The rebirth of Don Mills
On a recent trip to Don Mills, I passed an intriguing sign at the Don Mills Centre, saying, "What if Don Mills Centre became more than a mall?" It then provided a web address, one that I am finding quite intriguing.
Don Mills represented a turning point in Toronto development styles back in the 1950's. One of its distinguishing features was the ring road around the Don Mills / Lawrence intersection (the Donway), within which the main community facilities were sited, separated from the single-family homes outside the ring road and the industrial lots to the south. Separation of uses was a key principle.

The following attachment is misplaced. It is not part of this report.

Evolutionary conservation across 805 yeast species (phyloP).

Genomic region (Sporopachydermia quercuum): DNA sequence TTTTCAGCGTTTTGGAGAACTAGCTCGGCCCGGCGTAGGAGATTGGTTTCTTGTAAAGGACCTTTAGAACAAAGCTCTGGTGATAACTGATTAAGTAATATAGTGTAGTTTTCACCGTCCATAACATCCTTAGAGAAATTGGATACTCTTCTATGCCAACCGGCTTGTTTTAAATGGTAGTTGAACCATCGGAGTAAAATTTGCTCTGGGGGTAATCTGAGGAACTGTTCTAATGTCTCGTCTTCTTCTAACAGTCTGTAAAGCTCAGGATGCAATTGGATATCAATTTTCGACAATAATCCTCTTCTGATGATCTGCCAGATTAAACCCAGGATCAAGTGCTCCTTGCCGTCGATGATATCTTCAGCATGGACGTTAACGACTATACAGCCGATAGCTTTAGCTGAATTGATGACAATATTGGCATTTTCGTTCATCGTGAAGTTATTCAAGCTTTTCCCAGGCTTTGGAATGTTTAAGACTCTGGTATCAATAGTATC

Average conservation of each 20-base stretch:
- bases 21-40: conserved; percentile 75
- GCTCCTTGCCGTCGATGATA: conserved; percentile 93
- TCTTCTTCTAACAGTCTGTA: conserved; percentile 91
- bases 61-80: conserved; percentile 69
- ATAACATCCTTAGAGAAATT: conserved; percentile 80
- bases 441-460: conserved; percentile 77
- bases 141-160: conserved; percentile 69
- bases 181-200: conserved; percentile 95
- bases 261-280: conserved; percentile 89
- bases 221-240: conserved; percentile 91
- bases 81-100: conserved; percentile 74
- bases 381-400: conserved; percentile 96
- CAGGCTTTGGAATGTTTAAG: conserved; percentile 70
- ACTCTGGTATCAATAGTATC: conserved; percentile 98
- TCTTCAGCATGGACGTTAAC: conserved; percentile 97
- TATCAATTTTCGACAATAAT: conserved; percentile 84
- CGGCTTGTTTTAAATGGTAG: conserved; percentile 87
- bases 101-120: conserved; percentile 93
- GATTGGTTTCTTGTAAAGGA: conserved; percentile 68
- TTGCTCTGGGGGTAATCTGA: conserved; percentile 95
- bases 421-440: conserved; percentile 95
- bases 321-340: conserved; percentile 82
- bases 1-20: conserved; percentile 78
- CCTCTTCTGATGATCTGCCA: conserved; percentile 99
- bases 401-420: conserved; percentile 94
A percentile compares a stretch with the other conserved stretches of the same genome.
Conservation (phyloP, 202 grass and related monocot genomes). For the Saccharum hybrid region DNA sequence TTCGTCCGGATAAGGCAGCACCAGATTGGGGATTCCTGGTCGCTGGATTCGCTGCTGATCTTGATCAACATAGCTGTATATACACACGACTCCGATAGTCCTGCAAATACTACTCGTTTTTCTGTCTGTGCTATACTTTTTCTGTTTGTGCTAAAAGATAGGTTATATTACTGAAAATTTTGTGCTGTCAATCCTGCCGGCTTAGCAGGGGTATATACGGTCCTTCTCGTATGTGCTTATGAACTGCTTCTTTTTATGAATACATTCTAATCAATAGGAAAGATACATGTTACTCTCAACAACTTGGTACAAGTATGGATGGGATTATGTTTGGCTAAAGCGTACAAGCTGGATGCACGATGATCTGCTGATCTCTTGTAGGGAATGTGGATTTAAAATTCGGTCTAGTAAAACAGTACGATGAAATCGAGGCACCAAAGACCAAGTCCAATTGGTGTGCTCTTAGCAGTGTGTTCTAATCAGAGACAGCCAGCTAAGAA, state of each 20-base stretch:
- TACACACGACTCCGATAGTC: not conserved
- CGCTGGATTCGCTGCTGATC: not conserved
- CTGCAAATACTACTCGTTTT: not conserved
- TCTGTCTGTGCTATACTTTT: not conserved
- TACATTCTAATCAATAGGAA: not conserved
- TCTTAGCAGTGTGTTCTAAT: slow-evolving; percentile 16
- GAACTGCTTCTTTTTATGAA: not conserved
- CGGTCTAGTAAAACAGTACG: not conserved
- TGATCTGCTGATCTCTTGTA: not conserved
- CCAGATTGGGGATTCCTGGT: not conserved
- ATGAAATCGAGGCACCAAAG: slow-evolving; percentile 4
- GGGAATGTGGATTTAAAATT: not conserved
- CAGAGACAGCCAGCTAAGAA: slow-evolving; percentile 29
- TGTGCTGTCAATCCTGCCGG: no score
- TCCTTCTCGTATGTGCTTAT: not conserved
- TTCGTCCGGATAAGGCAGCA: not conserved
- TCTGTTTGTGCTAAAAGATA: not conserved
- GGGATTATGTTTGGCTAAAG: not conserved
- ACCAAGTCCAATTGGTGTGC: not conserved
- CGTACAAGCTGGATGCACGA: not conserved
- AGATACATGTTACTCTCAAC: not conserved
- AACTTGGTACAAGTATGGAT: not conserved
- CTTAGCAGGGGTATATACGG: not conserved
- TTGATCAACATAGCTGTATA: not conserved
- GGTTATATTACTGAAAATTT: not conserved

Some fifty years later, the owners of Don Mills Centre (the shopping plaza in the southwest quadrant of the Donway) are proposing what would have been unthinkable back then: introducing not only office uses, but also residential uses on the Don Mills Centre site. It's a clear attempt to transform the suburban into the urban. Even more promising, it's recognition on the part of a major developer that there's more to commercial development than a Wal-Mart in the middle of a 2000-space parking lot — even better, that that's a poor way to build a city. That introducing residents to the site is actually good for business, for the developers and for the tenants.
It's a stretch to say that this will become the norm for greenfields development in 905-land (although it would be nice, and a welcome change). However, at least reinventing our inner suburbs is a good start, and a good fit with Toronto's new Official Plan.